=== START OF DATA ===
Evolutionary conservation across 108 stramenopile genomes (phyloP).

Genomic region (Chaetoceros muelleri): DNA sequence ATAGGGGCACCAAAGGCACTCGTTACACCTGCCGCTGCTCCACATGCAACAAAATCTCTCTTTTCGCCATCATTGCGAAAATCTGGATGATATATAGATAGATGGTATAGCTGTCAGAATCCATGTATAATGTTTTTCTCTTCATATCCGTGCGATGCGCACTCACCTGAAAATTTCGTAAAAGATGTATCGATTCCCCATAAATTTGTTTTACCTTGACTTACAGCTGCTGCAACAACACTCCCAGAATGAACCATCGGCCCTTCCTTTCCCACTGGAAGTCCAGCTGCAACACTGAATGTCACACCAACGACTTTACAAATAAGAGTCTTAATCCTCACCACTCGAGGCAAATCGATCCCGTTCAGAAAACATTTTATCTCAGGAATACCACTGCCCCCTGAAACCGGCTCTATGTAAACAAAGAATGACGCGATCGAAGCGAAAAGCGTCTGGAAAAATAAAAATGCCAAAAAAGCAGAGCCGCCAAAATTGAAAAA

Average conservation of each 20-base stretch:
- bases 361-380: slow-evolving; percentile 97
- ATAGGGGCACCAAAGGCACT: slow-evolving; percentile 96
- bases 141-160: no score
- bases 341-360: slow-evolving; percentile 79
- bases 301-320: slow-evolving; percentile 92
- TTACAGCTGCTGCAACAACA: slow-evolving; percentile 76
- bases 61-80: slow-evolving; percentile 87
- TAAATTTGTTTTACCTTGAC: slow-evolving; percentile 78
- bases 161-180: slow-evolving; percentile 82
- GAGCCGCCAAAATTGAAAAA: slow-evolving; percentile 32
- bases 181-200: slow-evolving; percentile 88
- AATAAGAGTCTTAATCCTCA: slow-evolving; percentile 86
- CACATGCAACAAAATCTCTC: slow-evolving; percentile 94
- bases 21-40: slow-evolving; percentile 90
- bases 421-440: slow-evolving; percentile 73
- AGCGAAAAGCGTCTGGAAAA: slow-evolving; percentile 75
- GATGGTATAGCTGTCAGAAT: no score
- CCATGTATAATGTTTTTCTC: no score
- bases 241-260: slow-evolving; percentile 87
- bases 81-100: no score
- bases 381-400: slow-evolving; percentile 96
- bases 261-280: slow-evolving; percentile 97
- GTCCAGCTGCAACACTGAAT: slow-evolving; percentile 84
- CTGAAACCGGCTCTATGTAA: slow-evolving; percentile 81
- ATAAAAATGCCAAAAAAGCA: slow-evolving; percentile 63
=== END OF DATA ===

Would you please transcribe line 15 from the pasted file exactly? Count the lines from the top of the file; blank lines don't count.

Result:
- AATAAGAGTCTTAATCCTCA: slow-evolving; percentile 86